Rabalais: In need of a big step, LSU takes one

Advocate staff photo by CATHERINE THRELKELD -- LSU's Anthony Hickey dribbles the ball down court during the game between LSU and Missouri on Tuesday in the Pete Maravich Assembly Center in Baton Rouge. Show caption
Advocate staff photo by CATHERINE THRELKELD -- LSU's Anthony Hickey dribbles the ball down court during the game between LSU and Missouri on Tuesday in the Pete Maravich Assembly Center in Baton Rouge.

From one Johnny Basketball to another, the inspirational torch was passed.

“Coach says by March, we’ll be a great team,” LSU forward Johnny O’Bryant III said, relaying encouraging words from his coach, Johnny Jones.

For any potential greatness growing within these Tigers to matter, they have to win now, not wait for another month or more to pass. By then it would be too late.

It seemed like the moment had slipped through LSU’s grasp last Wednesday when the Tigers fumbled a gold-plated opportunity to win at Ole Miss, getting lapped in overtime like a stock car down a cylinder.

Down, but not out, as it turns out for this LSU team.

Pushed to the brink, perhaps, but not over it.

If they dare to be great, the LSU Tigers will have to earn it. They found the right path Saturday by pulling away from Vanderbilt 81-58.

They took a couple of giant steps in the right direction Tuesday night by holding off a talented, dangerous Missouri team 77-71.

“We’ve got to chalk up the wins and keep it going,” O’Bryant said.

LSU still has a ways to travel to even get to where it can even see the NCAA tournament bubble with a pair of binoculars. But the Tigers have charts and a couple of stars to guide them.

O’Bryant is one, the proven commodity. He turned in another strong performance Tuesday after racking up a double-double against Vandy (22 points, 12 rebounds), coming back on the heels with 16 points and six rebounds.

But Jordan Mickey continues to impress. Before a tense, sometimes thunderous but half-full Pete Maravich Assembly Center — an audience that included a battery of NBA scouts strung atop the top row of the press section, plus a bunch of banana-costumed crazies in the front row of the student section — Mickey continues to grow game by game. Moment, it seems, by moment.

Mizzou’s guards were great. Jabari Brown poured in a game-high 28 points, Jordan Clarkson 19, Earnest Ross 16 points and 11 rebounds.

But Mickey matched their perimeter weight with some heavy lifting inside. His line in the box score, like a piece of stone hacked out of a quarry and chiseled with bold numbers read 14 points, 13 rebounds and five blocked shots.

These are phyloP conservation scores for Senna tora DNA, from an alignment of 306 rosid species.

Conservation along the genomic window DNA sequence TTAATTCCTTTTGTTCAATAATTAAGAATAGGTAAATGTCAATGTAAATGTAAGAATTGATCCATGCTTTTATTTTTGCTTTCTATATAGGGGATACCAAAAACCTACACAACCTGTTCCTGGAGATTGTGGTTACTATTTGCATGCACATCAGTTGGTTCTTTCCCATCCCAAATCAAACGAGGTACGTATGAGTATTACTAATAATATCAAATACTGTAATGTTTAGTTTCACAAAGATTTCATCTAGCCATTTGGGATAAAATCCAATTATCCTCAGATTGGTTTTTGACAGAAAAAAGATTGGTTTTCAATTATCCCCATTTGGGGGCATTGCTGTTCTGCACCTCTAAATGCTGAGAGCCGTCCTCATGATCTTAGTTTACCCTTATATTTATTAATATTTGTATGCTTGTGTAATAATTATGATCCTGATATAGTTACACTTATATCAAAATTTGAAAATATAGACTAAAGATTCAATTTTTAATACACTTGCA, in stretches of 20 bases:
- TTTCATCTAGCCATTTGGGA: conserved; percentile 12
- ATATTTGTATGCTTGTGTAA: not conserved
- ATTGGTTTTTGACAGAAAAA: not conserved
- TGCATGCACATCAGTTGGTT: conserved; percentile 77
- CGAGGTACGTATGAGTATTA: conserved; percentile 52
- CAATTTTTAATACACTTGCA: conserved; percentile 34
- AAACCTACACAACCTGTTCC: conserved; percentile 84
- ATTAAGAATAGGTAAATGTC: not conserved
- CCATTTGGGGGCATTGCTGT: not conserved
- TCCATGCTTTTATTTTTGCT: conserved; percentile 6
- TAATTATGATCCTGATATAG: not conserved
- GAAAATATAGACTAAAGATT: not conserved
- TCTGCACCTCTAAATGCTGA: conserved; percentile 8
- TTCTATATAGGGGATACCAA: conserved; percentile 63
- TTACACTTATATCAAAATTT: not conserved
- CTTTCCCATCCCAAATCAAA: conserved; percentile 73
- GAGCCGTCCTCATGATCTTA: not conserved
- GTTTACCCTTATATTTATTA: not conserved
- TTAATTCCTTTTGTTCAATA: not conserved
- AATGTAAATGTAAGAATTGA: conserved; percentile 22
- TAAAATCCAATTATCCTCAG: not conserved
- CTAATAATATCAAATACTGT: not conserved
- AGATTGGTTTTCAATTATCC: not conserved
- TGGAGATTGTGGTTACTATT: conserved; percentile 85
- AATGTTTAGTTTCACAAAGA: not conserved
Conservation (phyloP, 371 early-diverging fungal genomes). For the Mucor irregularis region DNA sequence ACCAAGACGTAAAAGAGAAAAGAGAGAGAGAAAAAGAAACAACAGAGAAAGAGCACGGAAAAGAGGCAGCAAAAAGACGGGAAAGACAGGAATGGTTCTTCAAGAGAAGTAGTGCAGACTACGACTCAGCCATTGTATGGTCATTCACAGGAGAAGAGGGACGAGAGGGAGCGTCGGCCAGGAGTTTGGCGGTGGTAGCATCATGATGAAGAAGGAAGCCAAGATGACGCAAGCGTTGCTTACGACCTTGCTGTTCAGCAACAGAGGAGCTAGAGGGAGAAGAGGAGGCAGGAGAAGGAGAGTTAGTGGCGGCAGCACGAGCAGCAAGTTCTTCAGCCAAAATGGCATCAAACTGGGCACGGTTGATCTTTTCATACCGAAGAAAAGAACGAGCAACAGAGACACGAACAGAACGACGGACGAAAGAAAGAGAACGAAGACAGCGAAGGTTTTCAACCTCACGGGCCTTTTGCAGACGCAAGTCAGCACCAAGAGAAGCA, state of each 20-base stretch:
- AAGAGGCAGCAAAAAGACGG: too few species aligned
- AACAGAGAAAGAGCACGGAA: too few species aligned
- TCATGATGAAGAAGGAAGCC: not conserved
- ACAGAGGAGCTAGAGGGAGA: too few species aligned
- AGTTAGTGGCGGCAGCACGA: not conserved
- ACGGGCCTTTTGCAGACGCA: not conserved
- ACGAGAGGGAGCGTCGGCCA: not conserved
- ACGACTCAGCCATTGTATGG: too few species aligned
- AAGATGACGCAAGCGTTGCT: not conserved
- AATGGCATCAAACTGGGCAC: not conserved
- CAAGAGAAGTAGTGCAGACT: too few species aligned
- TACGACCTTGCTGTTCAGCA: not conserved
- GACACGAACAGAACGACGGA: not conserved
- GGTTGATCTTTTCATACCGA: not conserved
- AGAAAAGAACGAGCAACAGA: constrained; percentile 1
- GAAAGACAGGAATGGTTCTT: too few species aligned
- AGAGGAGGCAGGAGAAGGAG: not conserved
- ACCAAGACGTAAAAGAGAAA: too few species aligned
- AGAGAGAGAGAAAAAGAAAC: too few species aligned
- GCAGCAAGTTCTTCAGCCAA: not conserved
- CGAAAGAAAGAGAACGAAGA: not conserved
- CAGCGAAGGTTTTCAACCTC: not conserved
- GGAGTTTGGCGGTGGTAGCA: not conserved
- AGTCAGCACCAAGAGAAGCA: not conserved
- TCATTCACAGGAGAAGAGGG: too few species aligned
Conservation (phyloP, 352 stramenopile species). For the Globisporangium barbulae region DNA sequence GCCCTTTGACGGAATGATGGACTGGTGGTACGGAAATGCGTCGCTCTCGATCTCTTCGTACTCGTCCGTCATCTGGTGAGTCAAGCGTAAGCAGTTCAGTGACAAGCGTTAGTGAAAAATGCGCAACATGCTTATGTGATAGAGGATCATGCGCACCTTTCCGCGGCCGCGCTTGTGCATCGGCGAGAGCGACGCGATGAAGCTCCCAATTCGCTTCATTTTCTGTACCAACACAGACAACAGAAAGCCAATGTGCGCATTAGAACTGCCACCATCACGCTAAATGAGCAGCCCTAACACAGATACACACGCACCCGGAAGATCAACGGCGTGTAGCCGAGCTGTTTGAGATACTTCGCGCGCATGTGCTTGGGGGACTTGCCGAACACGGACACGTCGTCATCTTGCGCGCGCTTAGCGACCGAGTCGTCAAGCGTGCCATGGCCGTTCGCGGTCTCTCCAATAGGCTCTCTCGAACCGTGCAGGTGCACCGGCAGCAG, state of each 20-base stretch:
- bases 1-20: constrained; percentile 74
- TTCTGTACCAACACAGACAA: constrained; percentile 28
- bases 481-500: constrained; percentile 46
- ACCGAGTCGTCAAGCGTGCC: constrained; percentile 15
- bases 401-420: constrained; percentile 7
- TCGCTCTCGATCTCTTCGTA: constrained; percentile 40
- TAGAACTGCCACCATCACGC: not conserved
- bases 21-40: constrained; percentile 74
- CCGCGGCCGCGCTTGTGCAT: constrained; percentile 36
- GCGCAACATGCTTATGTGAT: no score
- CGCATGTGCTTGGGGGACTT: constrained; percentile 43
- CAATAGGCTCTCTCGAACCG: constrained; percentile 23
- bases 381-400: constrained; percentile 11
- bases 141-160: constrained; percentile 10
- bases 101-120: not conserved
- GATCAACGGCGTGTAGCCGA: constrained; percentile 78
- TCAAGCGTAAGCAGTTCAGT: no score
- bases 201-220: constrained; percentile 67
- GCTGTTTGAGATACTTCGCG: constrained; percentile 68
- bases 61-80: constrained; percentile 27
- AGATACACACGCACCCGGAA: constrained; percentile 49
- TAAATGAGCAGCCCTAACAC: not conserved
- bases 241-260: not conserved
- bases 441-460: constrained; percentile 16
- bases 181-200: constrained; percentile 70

“This was a real big win for us,” said Mickey in a voice that sounds older than his 19 years. “We needed this win, and we wanted it.”

There are no doubleheaders in basketball, but this game was like two for the price of one.

For most of the first half, LSU and Missouri were content to bang away at each other with long-range artillery, inflicting little damage but putting on a pretty fireworks show from outside the 3-point arc. LSU jacked up 17 3-pointers, making six, while Missouri was 4 of 9 as the home Tigers crept into the locker room clutching a 38-33 lead.

The game changed in the second half into more ground-and-pound and less aerial assault. LSU was just 1 of 5 shooting 3-pointers in the final 20 minutes, choosing to win or lose on the strong-arm tactics of O’Bryant and Mickey and Shavon Coleman (19 points, five rebounds).

“Down the stretch, we pounded the ball inside,” Mickey said. “We didn’t settle for 3s. In the second half, we knew we needed to go inside. We haven’t been shooting as many free throws as we’ve needed.”

LSU was an imperfect 12 of 18 from the free-throw line in the second half, but after shooting only eight free throws in the first half, the Tigers found the right script.

“I’m proud of our team the way they played with toughness down the stretch,” Jones said.

“We’ve played a lot of close games, won our share. I thought being at home tonight our guys did an excellent job settling down being under the pressure they (Missouri) put on us.”

LSU heads back on the road Saturday to Alabama. The Crimson Tide is at a low ebb this season, scuffling along with an 8-9 overall record heading into what looks like another loss at home Thursday against No. 6-ranked Florida.

But LSU has won more football games than basketball games in Tuscaloosa phe last nine years — easy math when you consider that the Tigers haven’t won there in basketball at all that entire time.

Still close enough to the edge to topple completely out of NCAA contention, LSU needs to keep the good vibes going in Tuscaloosa with another win, to make the chance to be great in March mean something.